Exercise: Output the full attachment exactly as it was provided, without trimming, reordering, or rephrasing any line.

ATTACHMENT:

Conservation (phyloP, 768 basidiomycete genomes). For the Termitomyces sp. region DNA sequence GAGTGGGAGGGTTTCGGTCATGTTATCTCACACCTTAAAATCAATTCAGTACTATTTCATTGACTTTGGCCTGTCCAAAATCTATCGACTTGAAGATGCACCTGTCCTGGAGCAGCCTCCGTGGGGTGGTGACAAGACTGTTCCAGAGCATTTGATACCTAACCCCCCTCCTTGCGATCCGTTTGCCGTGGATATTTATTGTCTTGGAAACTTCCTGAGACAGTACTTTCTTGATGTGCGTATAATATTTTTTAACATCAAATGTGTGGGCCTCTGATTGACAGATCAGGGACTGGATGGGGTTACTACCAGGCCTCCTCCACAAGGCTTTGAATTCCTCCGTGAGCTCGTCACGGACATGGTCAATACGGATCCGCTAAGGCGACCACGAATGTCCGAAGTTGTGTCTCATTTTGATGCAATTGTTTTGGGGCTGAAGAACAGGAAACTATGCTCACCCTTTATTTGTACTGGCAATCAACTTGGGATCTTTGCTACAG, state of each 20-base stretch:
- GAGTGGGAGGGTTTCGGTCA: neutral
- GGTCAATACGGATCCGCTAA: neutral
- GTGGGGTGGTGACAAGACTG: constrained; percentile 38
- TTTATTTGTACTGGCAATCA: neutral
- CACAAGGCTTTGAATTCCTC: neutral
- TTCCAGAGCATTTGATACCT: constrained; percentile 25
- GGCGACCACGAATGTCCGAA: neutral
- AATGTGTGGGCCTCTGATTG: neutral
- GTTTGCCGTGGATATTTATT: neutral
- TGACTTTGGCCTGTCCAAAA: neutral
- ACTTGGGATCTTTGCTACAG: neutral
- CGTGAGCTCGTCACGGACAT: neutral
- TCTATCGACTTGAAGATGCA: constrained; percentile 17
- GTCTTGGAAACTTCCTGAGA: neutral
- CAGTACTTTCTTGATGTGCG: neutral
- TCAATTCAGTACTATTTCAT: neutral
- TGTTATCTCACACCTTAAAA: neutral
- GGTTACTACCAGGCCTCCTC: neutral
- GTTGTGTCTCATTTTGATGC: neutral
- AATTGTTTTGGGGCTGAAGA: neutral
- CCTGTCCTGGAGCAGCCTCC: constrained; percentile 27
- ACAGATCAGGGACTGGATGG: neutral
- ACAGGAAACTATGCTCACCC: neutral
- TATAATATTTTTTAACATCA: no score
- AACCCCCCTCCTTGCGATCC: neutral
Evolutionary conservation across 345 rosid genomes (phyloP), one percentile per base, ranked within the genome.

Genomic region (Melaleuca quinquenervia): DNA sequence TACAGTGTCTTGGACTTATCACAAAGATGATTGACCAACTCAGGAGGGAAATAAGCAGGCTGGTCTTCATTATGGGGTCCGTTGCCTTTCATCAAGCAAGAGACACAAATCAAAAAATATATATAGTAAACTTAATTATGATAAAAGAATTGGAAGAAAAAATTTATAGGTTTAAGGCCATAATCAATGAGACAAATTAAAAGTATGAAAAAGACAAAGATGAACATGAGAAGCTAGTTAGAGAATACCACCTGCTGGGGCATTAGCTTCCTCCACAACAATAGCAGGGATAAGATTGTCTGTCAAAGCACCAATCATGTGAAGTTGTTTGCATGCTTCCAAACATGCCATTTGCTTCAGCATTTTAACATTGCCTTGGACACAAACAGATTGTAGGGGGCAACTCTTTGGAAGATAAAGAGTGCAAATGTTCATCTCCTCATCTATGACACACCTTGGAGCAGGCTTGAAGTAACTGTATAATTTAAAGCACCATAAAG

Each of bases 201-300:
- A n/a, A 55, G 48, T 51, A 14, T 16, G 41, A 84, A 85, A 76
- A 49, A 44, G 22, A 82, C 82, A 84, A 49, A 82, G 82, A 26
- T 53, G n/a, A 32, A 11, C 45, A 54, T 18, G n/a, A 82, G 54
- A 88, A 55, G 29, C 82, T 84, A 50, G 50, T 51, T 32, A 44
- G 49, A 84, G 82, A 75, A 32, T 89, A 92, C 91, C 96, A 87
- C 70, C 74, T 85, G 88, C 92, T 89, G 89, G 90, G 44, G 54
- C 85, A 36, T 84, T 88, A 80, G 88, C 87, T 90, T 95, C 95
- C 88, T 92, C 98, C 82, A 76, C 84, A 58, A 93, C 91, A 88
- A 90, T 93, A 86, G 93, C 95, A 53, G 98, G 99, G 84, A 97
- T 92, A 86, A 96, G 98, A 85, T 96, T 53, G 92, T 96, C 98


Conservation (phyloP, 768 basidiomycete genomes). For the Termitomyces sp. region DNA sequence GAGTGGGAGGGTTTCGGTCATGTTATCTCACACCTTAAAATCAATTCAGTACTATTTCATTGACTTTGGCCTGTCCAAAATCTATCGACTTGAAGATGCACCTGTCCTGGAGCAGCCTCCGTGGGGTGGTGACAAGACTGTTCCAGAGCATTTGATACCTAACCCCCCTCCTTGCGATCCGTTTGCCGTGGATATTTATTGTCTTGGAAACTTCCTGAGACAGTACTTTCTTGATGTGCGTATAATATTTTTTAACATCAAATGTGTGGGCCTCTGATTGACAGATCAGGGACTGGATGGGGTTACTACCAGGCCTCCTCCACAAGGCTTTGAATTCCTCCGTGAGCTCGTCACGGACATGGTCAATACGGATCCGCTAAGGCGACCACGAATGTCCGAAGTTGTGTCTCATTTTGATGCAATTGTTTTGGGGCTGAAGAACAGGAAACTATGCTCACCCTTTATTTGTACTGGCAATCAACTTGGGATCTTTGCTACAG, state of each 20-base stretch:
- GAGTGGGAGGGTTTCGGTCA: neutral
- GGTCAATACGGATCCGCTAA: neutral
- GTGGGGTGGTGACAAGACTG: constrained; percentile 38
- TTTATTTGTACTGGCAATCA: neutral
- CACAAGGCTTTGAATTCCTC: neutral
- TTCCAGAGCATTTGATACCT: constrained; percentile 25
- GGCGACCACGAATGTCCGAA: neutral
- AATGTGTGGGCCTCTGATTG: neutral
- GTTTGCCGTGGATATTTATT: neutral
- TGACTTTGGCCTGTCCAAAA: neutral
- ACTTGGGATCTTTGCTACAG: neutral
- CGTGAGCTCGTCACGGACAT: neutral
- TCTATCGACTTGAAGATGCA: constrained; percentile 17
- GTCTTGGAAACTTCCTGAGA: neutral
- CAGTACTTTCTTGATGTGCG: neutral
- TCAATTCAGTACTATTTCAT: neutral
- TGTTATCTCACACCTTAAAA: neutral
- GGTTACTACCAGGCCTCCTC: neutral
- GTTGTGTCTCATTTTGATGC: neutral
- AATTGTTTTGGGGCTGAAGA: neutral
- CCTGTCCTGGAGCAGCCTCC: constrained; percentile 27
- ACAGATCAGGGACTGGATGG: neutral
- ACAGGAAACTATGCTCACCC: neutral
- TATAATATTTTTTAACATCA: no score
- AACCCCCCTCCTTGCGATCC: neutral
Evolutionary conservation across 345 rosid genomes (phyloP), one percentile per base, ranked within the genome.

Genomic region (Melaleuca quinquenervia): DNA sequence TACAGTGTCTTGGACTTATCACAAAGATGATTGACCAACTCAGGAGGGAAATAAGCAGGCTGGTCTTCATTATGGGGTCCGTTGCCTTTCATCAAGCAAGAGACACAAATCAAAAAATATATATAGTAAACTTAATTATGATAAAAGAATTGGAAGAAAAAATTTATAGGTTTAAGGCCATAATCAATGAGACAAATTAAAAGTATGAAAAAGACAAAGATGAACATGAGAAGCTAGTTAGAGAATACCACCTGCTGGGGCATTAGCTTCCTCCACAACAATAGCAGGGATAAGATTGTCTGTCAAAGCACCAATCATGTGAAGTTGTTTGCATGCTTCCAAACATGCCATTTGCTTCAGCATTTTAACATTGCCTTGGACACAAACAGATTGTAGGGGGCAACTCTTTGGAAGATAAAGAGTGCAAATGTTCATCTCCTCATCTATGACACACCTTGGAGCAGGCTTGAAGTAACTGTATAATTTAAAGCACCATAAAG

Each of bases 201-300:
- A n/a, A 55, G 48, T 51, A 14, T 16, G 41, A 84, A 85, A 76
- A 49, A 44, G 22, A 82, C 82, A 84, A 49, A 82, G 82, A 26
- T 53, G n/a, A 32, A 11, C 45, A 54, T 18, G n/a, A 82, G 54
- A 88, A 55, G 29, C 82, T 84, A 50, G 50, T 51, T 32, A 44
- G 49, A 84, G 82, A 75, A 32, T 89, A 92, C 91, C 96, A 87
- C 70, C 74, T 85, G 88, C 92, T 89, G 89, G 90, G 44, G 54
- C 85, A 36, T 84, T 88, A 80, G 88, C 87, T 90, T 95, C 95
- C 88, T 92, C 98, C 82, A 76, C 84, A 58, A 93, C 91, A 88
- A 90, T 93, A 86, G 93, C 95, A 53, G 98, G 99, G 84, A 97
- T 92, A 86, A 96, G 98, A 85, T 96, T 53, G 92, T 96, C 98